Neutral names starting with O
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An alphabetical list of neutral names starting with O, continued from the names page, which see for more information. These are neutral-gender names, otherwise known as unisex names. They are equally appropriate for girls, boys, and people of any gender. Nonbinary people don't have to have neutral names, and many notable nonbinary people have names that are usually either masculine or feminine. Neutral names can help make it safer for people to explore their gender expressions. In English-speaking countries, some of the most familiar gender-neutral names starting with O include Oakley and Ollie. However, there are many more unisex names from around the world that start with O, more than 15 of them, as listed below. Previous page: neutral names starting with N. Next page: neutral names starting with P.
The list[edit | edit source]
Oakley. English. From the surname, meaning "Oak clearing," or "From the oak tree field" in Old English. In the US, Social Security Administration data shows about 1518 people have had this given name, used as a masculine name 68% of the time. Keywords: forest, nature, neutral inclined, places, plants, two syllables
Ocean. English. Meaning "Ocean, the largest body of water" in English. In the US, SSA data shows about 111 people have had this given name, used as a feminine name 51% of the time. Keywords: nature, nautical, neutral inclined, water
Odell. English. From the surname, from the place name. Meaning "Woad hill" in Old English. Woad is an herb that can be made into a blue dye. In the US, SSA data shows about 8049 people have had this given name, used as a masculine name 79% of the time. Keywords: colours, nature, plants, two syllables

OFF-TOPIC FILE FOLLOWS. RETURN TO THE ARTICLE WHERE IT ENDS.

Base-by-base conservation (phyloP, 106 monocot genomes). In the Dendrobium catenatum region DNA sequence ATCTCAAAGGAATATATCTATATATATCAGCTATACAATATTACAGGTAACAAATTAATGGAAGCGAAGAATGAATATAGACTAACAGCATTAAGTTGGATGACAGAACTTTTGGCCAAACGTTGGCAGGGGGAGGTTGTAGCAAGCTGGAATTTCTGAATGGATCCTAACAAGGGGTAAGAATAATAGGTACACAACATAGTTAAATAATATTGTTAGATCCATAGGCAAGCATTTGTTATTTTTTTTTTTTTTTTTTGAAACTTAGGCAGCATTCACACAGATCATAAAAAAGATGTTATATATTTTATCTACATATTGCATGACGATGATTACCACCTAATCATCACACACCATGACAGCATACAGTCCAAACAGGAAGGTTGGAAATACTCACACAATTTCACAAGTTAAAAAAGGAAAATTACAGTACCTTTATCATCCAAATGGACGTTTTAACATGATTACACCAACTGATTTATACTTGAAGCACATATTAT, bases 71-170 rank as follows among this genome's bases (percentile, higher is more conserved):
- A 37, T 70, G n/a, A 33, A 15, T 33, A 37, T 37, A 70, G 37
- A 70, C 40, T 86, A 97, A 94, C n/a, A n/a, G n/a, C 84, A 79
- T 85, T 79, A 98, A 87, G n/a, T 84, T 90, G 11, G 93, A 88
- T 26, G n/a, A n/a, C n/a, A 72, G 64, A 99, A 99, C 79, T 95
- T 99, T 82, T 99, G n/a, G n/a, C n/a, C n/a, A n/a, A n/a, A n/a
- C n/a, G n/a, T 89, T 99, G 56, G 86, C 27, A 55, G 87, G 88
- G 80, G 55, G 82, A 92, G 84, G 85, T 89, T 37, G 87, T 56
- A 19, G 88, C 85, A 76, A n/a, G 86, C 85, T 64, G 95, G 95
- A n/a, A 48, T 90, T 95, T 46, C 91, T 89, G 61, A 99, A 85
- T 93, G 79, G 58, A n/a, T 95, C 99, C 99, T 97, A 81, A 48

Ofir (אוֹפִיר). Hebrew. A transliteration variant of Ophir, which was a place name and a masculine name in the Bible. Its meaning is unknown. In Israel, this is currently about equally used as a feminine and masculine name. In the US, SSA data shows about 45 people have had this given name, used as a masculine name 78% of the time. Keywords: Biblical, two syllables
Ollie. English. Short for masculine names such as Oliver (coming from names meaning "Elf warrior" in Ancient Germanic, or perhaps "Ancestor's descendant" in Old Norse), or feminine names Olivia and Olive (both coming from names meaning "Olive tree" in Latin). In the US, SSA data shows about 17,037 people have been named Ollie, used as a feminine name 69% of the time. SSA data shows about 17,037 people have had the variant spelling Olly, used as a feminine name 56% of the time. Keywords: magic, mystical, neutral inclined, plants, two syllables. Fictional nonbinary characters with this name include Ollie in the middle-school novel Spin With Me, by ami Polonsky. Notable nonbinary people with this name include the English musician Olly Alexander (b. 1990), lead singer of the band Years & Years.